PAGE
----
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When Kids Struggle to Understand and Be Understood Through Language

When Kids Struggle to Understand and Be Understood Through Language

The role that language plays in negotiating the world around us is important — whether expressing ourselves or receiving information. If your child is having difficulty understanding or being understood where language is concerned, it may be a sign of spoken language disorder.

As speech therapists and pathologists specializing in kids, the team here at Celebrations Speech Group understands how difficult it can be to identify a language or communication issue in your child when they first learn to speak. With that in mind, we’ve pulled together a few signs that your child may have a spoken language disorder

A spoken language disorder explained

Each child learns to communicate in their own unique ways, but they still need to meet certain milestones and criteria for language. According to the American Speech-Language-Hearing Association, a spoken language disorder is “A significant impairment in the acquisition and use of language.”

Previously known as a receptive-expressive language disorder, a language disorder is neither a delay in learning language nor a hearing issue. Instead, a child has trouble understanding or making themselves understood through language.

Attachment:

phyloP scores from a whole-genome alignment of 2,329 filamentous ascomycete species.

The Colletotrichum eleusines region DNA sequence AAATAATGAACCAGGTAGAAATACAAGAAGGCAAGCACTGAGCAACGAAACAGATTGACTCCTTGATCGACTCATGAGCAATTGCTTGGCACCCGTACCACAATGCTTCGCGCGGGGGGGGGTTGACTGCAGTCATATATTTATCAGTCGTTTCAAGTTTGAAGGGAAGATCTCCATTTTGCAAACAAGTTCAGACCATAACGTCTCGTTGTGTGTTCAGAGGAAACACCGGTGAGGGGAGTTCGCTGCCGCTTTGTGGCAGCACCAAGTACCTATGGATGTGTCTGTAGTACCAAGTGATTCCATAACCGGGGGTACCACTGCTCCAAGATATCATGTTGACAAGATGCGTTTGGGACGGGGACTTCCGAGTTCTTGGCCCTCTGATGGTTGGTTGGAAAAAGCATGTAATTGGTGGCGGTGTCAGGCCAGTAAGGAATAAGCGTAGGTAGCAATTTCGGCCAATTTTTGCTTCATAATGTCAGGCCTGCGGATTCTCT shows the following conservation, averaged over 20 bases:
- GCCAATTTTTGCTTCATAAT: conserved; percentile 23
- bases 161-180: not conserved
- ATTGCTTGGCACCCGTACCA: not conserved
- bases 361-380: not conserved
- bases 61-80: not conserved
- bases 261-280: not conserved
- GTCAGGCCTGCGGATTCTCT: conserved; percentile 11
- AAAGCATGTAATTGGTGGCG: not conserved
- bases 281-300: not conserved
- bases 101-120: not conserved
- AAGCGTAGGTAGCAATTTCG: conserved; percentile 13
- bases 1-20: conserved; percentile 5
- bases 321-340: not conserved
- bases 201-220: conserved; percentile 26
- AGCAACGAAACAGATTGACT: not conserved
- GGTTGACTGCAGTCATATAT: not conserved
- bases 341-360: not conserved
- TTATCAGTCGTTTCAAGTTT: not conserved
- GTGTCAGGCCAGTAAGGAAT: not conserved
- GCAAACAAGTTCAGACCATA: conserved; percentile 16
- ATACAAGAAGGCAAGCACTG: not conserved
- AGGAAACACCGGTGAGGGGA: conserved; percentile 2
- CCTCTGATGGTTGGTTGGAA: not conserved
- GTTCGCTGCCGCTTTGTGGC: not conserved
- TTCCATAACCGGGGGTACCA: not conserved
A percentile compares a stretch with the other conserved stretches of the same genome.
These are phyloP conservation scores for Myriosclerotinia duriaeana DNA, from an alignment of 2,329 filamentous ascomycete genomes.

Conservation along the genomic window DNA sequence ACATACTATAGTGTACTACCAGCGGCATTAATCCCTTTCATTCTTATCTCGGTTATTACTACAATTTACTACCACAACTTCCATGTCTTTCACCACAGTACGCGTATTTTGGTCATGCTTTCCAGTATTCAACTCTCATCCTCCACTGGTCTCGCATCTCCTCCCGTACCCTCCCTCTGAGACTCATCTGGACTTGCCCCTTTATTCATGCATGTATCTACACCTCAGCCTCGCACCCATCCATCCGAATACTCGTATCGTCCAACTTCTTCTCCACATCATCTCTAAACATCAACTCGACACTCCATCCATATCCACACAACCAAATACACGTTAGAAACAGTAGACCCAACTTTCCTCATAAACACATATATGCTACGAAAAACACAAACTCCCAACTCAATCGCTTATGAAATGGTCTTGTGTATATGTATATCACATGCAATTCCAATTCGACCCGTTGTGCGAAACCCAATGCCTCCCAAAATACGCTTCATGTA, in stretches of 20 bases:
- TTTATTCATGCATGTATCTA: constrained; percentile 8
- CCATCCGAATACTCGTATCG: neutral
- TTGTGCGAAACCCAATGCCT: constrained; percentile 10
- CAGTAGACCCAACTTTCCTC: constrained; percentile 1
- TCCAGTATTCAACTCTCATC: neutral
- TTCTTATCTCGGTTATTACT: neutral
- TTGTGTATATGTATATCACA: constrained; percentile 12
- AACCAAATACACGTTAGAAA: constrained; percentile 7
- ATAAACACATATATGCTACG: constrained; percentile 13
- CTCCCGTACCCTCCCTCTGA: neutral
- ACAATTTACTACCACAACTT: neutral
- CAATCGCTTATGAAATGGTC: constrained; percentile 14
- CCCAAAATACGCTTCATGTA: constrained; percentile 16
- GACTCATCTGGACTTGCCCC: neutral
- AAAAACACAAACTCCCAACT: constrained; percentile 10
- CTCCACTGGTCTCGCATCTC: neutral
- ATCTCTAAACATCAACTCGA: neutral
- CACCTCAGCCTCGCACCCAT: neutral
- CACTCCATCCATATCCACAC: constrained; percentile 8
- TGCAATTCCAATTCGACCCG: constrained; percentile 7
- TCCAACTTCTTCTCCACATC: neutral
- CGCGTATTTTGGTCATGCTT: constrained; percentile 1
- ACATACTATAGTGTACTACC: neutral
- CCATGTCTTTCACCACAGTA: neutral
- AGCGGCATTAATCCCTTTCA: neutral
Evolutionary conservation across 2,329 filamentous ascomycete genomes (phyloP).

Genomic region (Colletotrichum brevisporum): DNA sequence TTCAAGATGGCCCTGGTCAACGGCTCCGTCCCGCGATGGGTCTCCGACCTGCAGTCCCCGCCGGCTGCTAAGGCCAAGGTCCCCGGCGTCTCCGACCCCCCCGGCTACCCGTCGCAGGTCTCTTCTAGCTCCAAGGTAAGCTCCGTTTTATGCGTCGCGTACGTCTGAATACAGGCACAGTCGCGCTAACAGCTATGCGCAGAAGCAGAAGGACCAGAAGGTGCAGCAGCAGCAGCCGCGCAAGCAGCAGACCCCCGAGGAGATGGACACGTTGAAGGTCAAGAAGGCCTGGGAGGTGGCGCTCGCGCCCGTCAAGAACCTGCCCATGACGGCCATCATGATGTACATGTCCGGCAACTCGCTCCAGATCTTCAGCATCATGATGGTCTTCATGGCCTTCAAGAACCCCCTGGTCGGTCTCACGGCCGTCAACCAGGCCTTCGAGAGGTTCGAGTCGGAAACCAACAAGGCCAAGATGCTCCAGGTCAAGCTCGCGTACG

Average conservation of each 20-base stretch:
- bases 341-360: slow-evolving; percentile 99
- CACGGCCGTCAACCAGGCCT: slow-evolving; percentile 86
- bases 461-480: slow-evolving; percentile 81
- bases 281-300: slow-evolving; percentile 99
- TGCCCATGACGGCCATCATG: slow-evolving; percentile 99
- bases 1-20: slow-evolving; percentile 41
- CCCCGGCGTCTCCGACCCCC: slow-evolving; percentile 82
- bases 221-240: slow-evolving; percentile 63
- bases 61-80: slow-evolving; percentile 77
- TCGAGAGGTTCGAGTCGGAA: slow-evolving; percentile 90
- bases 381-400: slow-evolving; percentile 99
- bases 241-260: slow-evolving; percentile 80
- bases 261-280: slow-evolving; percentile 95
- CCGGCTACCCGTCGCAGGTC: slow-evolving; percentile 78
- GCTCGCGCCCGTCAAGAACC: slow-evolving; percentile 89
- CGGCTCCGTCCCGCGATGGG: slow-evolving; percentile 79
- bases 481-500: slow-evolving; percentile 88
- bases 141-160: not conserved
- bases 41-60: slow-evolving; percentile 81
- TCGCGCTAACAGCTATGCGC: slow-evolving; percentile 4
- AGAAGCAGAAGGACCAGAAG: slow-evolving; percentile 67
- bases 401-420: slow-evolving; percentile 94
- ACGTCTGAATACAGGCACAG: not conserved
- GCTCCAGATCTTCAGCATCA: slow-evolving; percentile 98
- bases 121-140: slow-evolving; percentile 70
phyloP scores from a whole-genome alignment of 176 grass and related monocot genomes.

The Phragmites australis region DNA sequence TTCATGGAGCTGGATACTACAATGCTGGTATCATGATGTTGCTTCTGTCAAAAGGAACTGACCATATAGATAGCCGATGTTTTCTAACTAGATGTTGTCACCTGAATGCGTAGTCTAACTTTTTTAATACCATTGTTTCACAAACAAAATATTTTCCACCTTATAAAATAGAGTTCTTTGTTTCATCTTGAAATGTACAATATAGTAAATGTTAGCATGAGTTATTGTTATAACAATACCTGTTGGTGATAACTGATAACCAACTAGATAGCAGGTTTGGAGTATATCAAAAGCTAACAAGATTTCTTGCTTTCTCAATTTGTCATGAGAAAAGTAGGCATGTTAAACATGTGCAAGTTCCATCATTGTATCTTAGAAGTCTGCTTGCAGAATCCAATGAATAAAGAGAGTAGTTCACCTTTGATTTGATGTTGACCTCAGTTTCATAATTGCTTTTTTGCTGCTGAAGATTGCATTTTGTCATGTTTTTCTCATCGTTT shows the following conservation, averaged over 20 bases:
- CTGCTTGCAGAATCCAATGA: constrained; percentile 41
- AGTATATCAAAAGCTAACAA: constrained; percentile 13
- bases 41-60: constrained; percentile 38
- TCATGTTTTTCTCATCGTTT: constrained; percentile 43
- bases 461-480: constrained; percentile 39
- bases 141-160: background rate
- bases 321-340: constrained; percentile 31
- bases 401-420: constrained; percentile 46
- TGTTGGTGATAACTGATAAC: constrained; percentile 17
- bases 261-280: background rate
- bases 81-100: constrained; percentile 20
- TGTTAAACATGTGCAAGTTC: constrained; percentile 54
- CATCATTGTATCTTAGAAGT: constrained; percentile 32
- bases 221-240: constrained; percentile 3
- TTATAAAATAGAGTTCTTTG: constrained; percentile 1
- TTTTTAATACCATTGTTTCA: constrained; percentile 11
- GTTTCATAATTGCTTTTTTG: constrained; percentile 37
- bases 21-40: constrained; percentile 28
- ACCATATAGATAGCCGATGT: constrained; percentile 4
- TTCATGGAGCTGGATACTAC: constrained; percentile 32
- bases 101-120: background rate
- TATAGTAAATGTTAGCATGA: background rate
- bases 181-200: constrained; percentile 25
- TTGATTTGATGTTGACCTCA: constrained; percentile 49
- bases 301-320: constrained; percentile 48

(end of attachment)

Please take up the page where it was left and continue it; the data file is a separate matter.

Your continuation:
A language disorder can be a standalone issue, or it might be tied to another condition, such as:

Interestingly, if your child learns one or more languages at the same time, the language disorder affects each of the languages.

Signs of a language disorder

There are some common signs of a spoken language disorder, including:

This list of signs is an oversimplified one, as the symptoms of a language disorder can be very complex and subtle. 

Behaviorally, kids with a spoken language disorder can start to vocalize less out of frustration and isolate themselves since they feel they can’t make themselves understood. They may ask you to repeat yourself, or they might delay in responding to you or pretend that they didn’t hear you in the first place. They may not socialize well with other kids and play alone instead.

As you can imagine, many of these behaviors are ones that almost all kids display at one point or another. With a language disorder, you should look for concerning trends in these behaviors.

If we haven’t made this clear yet, identifying a spoken language disorder on your own isn’t easy. If you suspect your child is having trouble with language, the best way to find out whether there’s a spoken language disorder is to see us for an extensive evaluation.

If we do find an issue, the good news is that, through speech therapy, we can help your child to communicate more effectively.

For expert diagnosis and treatment of spoken language disorders in children, please contact one of our offices in Brentwood, Stockton, or Elk Grove, California, to schedule an appointment.

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